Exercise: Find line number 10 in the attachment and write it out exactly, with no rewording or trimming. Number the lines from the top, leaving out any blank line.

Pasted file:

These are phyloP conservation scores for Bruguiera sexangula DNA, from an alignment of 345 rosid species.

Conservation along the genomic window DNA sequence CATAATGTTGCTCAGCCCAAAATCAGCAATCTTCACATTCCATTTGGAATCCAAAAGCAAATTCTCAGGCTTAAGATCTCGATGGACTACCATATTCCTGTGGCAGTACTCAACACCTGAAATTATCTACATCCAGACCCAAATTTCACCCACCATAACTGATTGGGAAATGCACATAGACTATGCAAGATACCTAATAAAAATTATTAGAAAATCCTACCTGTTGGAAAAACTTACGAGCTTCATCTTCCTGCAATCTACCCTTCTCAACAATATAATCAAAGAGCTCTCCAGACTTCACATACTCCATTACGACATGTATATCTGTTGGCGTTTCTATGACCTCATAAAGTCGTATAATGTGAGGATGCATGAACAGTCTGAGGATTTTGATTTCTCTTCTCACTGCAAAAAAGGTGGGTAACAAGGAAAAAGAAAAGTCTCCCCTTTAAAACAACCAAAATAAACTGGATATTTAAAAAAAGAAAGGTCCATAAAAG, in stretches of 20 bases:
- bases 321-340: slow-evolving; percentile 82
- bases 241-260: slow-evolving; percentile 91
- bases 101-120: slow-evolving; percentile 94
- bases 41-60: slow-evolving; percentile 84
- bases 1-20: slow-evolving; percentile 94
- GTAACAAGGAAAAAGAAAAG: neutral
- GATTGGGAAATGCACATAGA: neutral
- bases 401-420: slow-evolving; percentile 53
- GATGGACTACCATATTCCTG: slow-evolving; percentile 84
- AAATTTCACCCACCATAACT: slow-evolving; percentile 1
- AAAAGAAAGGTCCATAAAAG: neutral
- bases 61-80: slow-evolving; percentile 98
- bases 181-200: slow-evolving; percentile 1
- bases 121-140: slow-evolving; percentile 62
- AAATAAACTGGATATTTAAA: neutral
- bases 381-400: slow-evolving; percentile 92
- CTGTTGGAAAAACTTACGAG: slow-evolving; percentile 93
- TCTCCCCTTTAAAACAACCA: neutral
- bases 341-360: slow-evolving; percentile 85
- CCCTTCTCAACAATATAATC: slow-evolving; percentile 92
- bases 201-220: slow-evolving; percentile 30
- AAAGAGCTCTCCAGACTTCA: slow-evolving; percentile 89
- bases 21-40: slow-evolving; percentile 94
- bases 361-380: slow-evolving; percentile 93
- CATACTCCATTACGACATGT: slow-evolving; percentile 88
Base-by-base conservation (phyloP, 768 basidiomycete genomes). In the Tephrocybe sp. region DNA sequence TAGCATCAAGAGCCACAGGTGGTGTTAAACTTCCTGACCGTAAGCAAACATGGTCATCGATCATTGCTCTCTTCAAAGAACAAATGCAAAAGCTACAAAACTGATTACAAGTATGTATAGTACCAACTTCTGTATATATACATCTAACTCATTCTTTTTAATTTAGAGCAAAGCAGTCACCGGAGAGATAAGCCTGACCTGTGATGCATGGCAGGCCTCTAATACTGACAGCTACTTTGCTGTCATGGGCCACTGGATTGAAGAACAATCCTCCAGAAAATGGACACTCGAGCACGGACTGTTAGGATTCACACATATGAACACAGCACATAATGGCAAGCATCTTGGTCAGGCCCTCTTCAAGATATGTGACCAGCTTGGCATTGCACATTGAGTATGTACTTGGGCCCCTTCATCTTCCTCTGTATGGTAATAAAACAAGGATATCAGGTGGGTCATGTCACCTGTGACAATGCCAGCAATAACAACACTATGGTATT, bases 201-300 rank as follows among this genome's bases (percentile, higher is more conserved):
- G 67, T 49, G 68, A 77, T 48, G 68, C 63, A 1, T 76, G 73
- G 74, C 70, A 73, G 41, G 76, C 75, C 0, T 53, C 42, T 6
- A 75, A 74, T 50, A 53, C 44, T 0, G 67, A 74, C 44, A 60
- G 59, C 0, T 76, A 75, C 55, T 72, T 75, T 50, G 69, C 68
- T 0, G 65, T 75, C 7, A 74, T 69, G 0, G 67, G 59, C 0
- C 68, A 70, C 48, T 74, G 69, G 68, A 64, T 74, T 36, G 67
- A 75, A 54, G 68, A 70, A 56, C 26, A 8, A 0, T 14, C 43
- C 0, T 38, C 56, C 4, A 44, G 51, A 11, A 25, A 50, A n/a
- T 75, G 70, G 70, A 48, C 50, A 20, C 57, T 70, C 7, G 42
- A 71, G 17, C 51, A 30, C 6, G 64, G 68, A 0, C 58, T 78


- bases 401-420: slow-evolving; percentile 53